Regular readers of Evidence eMended will recall my end of the year posting on implicit bias in physicians. At that time, I explained implicit bias as ".. the unintended, somewhat submerged bias in all of us that can result in disparities in the health care we provide." I spoke about my early experiences with Project Implicit, a research site with testing aimed at helping us all recognize our own implicit biases, with the hope that this increased self-awareness will allow us to control our biases such that they don't interfere with good patient care. I also promised to follow up on this posting to tell you about my ongoing experiences with Project Implicit testing.
I haven't been as zealously devoted to taking a weekly bias test as I had planned, but by now I've completed several modules. I won't tell you my findings exactly, other than to say I haven't been overly surprised; I expected that, like many people, I had a modest degree of implicit bias in some areas. What I have been most pleased with, however, is the experience of going through the test modules. I can see how the researchers used the rapid response images to collect data on my recognition patterns, and I found myself very excited to complete each module and see how my floundering to categorize various images produces summary results.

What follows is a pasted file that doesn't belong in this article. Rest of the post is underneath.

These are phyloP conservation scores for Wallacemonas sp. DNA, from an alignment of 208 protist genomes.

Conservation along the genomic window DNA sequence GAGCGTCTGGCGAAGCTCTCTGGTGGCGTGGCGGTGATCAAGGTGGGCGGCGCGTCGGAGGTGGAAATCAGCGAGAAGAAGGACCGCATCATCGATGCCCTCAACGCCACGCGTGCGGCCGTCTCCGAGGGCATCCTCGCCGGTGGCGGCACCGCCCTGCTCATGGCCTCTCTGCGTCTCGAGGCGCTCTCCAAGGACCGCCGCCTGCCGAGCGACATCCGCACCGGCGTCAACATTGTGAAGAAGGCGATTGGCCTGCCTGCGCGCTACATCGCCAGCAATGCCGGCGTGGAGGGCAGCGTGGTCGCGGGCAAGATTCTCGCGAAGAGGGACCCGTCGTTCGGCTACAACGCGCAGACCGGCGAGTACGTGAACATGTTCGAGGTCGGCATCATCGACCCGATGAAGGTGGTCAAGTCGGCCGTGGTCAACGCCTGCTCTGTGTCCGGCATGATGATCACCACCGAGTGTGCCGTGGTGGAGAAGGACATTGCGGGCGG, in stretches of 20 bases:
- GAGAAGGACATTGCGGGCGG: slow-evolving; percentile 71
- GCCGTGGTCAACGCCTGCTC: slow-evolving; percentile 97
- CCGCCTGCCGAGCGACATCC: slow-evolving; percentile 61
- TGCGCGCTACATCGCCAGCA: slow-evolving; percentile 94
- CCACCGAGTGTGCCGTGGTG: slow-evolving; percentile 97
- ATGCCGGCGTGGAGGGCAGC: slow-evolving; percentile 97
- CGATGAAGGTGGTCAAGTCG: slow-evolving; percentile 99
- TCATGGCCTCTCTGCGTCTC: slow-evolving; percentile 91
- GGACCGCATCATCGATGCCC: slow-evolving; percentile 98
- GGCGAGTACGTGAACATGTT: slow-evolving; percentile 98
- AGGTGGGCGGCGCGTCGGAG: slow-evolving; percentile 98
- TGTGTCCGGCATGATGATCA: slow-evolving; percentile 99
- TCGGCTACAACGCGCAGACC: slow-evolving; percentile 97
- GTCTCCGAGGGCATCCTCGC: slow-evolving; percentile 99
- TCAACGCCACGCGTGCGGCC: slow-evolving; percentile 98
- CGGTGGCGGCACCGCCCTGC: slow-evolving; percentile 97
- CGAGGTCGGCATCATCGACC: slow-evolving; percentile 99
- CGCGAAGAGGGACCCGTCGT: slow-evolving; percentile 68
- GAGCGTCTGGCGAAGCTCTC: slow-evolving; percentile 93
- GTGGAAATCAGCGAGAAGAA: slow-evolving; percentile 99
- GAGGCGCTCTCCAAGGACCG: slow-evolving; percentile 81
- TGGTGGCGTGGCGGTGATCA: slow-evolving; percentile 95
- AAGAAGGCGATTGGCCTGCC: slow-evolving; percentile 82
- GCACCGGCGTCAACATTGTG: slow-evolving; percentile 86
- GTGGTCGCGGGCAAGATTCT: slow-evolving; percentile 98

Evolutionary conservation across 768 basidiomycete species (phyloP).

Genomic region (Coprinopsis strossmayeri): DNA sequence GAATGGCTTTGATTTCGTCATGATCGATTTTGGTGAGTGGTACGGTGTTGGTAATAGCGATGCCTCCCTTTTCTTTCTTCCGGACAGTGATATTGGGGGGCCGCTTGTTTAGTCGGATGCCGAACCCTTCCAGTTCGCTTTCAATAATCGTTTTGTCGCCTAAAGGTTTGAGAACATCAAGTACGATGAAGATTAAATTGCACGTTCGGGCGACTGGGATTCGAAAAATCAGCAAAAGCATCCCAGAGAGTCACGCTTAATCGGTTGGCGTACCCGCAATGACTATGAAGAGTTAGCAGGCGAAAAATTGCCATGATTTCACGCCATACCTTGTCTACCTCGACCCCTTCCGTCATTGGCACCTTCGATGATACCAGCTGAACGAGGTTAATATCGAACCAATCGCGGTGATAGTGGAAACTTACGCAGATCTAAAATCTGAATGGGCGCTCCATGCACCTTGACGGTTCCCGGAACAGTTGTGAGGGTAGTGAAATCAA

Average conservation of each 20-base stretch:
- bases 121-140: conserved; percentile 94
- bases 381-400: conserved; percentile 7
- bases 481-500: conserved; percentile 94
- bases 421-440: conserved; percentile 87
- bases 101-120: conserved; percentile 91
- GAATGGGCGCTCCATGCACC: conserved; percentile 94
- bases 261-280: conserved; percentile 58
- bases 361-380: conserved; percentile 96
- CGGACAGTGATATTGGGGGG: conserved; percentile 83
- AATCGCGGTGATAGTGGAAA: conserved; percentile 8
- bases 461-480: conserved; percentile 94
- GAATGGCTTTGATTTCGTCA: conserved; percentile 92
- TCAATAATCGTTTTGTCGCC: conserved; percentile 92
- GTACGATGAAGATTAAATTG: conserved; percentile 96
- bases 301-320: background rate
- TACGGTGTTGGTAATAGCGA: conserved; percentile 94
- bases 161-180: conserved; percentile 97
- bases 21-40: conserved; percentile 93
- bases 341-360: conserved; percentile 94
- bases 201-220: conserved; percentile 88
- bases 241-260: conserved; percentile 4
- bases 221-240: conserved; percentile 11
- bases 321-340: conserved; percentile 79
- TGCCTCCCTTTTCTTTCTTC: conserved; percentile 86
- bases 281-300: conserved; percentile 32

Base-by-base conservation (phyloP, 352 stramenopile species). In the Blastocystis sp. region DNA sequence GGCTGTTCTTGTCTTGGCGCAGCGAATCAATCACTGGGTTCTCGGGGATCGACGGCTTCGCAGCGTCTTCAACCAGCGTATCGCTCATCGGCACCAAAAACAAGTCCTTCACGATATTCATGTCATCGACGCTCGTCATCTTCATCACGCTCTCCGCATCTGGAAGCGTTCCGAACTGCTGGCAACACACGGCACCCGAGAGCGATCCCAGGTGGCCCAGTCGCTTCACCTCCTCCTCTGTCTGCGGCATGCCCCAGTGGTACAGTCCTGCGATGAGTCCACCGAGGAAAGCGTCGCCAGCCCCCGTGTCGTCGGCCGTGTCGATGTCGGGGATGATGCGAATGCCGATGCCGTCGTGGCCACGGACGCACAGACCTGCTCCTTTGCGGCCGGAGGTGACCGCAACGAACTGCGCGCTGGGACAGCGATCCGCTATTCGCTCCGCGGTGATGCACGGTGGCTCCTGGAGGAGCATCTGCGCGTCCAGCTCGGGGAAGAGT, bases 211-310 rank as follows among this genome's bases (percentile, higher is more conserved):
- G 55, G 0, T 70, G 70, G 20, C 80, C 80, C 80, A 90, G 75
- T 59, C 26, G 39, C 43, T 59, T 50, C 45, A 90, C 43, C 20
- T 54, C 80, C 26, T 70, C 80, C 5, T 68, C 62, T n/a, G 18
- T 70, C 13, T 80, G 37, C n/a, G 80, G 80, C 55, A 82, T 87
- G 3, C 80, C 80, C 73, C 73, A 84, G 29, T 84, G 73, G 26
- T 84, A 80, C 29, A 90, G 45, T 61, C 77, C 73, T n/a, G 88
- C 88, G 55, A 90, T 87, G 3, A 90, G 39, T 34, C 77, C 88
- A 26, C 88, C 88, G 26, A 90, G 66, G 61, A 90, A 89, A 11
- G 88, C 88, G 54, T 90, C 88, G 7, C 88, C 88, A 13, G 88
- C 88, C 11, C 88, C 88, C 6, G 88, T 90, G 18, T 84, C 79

In a sense, then, it's actually the process of interacting with the modules that has been helpful to me, and thus I remain very strong in my advice to readers to join me in the experience. It's never too late for New Year's resolutions - why not start now at Project Implicit!
Also, I do urge you to go back to my December 29 blog posting to look at the comment from Keyon Mitchell, a medical student at UC Davis who is pushing for implicit bias to become a staple in medical student education.